We examined the ability of a halophilic bacterium (WFP 1A) isolated from the Waste Isolation Pilot Plant (WIPP) site to accumulate uranium in order to determine the potential for biocolloid facilitated actinide transport. The bacterial cell Surface functional groups involved in the complexation of the actinide were determined by titration. Uranium, added as uranyl nitrate, was removed from solution at pH 5 by cells but at pH 7 and 9 very little uranium was removed due to its limited volubility. Although present as soluble species, uranyl citrate at pH 5, 7, and 9, and uranyl carbonate at pH 9 were not removed by the bacterium because they were not bioavailable due to their neutral or negative charge. Addition of uranyl EDTA to brine at pH 5, 7, and 9 resulted in the immediate precipitation of U. Transmission electron microscopy (TEM) and energy dispersive X-ray spectroscopy (EDS) analysis revealed that uranium was not only associated with the cell surface but also accumulated intracellulary as uranium-enriched granules. Extended X-ray absorption fine structure (EXAFS) analysis, of the bacterial cells indicated the bulk sample contained more than one uranium phase. Nevertheless these results show the potential for the formation of actinide bearing bacterial biocolloids that are strictly regulated by the speciation and bioavailability of the actinide.

  14. Electron-phonon coupling of the actinide metals

    DEFF Research Database (Denmark)

    Skriver, H. L.; Mertig, I.

    1985-01-01

    -phonon parameter λ is found to attain its maximum value in Ac, and they predict a transition temperature of 9K for this metal. In the light actinides Th through Pu, λ is found to be of order 0.4 and within a factor of 2 of experiments which is also the accuracy found in studies of the transition metals...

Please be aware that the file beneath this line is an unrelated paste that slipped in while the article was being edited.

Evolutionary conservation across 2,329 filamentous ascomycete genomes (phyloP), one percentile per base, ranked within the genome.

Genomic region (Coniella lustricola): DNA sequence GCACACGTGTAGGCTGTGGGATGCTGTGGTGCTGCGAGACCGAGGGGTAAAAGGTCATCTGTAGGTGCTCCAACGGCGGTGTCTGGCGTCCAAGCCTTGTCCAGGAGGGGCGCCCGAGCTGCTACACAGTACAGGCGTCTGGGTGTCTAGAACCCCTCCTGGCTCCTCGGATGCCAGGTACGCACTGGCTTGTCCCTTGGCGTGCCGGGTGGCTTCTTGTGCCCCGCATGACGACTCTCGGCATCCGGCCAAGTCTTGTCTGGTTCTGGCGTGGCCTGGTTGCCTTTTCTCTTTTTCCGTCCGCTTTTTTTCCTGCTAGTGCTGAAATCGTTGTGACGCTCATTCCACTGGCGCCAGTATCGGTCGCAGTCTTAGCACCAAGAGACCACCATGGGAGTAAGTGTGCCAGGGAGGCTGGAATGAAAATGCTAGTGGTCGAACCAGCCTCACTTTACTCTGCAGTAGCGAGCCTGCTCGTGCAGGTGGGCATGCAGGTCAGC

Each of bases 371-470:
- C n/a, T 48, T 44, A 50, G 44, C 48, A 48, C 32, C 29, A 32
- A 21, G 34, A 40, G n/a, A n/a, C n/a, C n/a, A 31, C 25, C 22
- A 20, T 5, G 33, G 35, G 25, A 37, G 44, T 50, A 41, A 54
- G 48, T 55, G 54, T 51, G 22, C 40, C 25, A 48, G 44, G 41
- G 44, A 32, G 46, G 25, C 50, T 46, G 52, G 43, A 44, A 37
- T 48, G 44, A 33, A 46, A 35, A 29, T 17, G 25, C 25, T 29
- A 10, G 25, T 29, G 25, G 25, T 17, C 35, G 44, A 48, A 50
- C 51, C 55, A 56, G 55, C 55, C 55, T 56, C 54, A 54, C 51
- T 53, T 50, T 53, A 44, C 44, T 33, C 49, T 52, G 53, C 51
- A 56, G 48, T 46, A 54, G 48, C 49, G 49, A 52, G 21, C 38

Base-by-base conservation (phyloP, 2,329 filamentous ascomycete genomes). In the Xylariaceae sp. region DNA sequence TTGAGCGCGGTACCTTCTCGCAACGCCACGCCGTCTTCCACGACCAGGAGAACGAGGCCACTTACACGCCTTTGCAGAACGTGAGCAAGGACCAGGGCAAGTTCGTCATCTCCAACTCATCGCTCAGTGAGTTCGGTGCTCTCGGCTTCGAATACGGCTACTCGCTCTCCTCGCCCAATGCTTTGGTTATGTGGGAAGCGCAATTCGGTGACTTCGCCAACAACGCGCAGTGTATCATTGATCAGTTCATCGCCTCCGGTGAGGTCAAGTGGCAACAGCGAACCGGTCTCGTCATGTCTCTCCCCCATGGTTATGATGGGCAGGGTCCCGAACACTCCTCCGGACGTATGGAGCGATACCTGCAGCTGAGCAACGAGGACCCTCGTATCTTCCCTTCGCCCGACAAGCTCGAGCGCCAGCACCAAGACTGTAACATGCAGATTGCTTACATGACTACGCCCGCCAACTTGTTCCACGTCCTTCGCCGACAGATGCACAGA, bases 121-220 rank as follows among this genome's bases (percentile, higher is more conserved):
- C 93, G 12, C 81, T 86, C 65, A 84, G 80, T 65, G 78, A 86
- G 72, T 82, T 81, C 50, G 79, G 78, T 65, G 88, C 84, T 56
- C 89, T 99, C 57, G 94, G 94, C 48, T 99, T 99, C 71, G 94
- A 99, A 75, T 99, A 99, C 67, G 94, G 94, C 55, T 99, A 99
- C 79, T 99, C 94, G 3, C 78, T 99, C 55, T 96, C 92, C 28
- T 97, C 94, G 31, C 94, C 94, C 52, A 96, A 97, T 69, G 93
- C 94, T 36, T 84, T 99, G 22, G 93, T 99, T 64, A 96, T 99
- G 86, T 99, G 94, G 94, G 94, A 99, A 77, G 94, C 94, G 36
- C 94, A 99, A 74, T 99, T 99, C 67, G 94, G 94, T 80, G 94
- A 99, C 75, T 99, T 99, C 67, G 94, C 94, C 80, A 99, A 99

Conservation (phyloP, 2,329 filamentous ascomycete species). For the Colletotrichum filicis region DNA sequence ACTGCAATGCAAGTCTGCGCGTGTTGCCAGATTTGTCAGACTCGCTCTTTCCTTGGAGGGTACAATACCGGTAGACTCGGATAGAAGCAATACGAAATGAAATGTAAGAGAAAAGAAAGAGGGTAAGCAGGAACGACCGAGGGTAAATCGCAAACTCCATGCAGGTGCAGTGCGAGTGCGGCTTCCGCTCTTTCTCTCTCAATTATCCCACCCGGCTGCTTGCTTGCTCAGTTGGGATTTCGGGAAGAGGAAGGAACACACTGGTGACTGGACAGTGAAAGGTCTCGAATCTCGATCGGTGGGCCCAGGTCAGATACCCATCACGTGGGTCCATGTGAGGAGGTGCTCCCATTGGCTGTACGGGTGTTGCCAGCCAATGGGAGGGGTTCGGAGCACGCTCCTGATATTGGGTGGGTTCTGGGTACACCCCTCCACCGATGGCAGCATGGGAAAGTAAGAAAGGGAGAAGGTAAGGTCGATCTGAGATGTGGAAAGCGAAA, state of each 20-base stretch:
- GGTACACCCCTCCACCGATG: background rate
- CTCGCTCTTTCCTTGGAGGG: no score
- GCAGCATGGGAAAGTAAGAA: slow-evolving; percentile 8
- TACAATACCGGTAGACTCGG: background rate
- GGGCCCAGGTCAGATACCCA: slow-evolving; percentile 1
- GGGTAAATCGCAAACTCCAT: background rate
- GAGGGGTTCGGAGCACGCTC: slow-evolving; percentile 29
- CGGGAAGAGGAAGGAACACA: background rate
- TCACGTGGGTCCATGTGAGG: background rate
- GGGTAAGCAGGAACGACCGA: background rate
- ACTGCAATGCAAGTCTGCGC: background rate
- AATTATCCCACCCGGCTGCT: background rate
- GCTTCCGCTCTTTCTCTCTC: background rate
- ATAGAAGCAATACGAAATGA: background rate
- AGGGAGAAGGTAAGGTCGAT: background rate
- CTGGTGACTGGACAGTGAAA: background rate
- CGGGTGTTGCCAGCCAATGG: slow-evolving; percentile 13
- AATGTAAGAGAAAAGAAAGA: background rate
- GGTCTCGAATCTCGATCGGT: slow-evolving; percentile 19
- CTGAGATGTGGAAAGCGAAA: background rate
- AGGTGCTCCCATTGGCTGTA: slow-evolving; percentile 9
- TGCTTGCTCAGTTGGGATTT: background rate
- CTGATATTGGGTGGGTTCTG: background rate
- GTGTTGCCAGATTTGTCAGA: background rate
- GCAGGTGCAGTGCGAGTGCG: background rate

15. Actinides How well do we know their stellar production?

    CERN Document Server

    Goriely, S

    2001-01-01

    The reliable evaluation of the r-process production of the actinides and careful estimates of the uncertainties affecting these predictions are key ingredients especially in nucleo-cosmochronology studies based on the analysis of very metal-poor stars or on the composition of meteorites. This type of information is also required in order to make the best possible use of future high precision data on the actinide composition of galactic cosmic rays, of the local interstellar medium, or of meteoritic grains of presumed circumstellar origin. This paper provides the practitioners in these various fields with the most detailed and careful analysis of the r-process actinide production available to-date. In total, thirty-two different multi-event canonical calculations using different nuclear ingredients or astrophysics conditions are presented, and are considered to give a fair picture of the level of reliability of the predictions of the actinide production, at least in the framework of a simple r-process model. T...

  16. Study of the interaction of trivalent actinide and lanthanide ions with human serum transferrin by means of time-resolved laser-fluorescence spectroscopy; Untersuchung der Wechselwirkung trivalenter Actinid- und Lanthanidionen mit humanem Serumtransferrin mittels zeitaufgeloester Laserfluoreszenzspektroskopie

    Energy Technology Data Exchange (ETDEWEB)

    Bauer, Nicole

    2015-04-27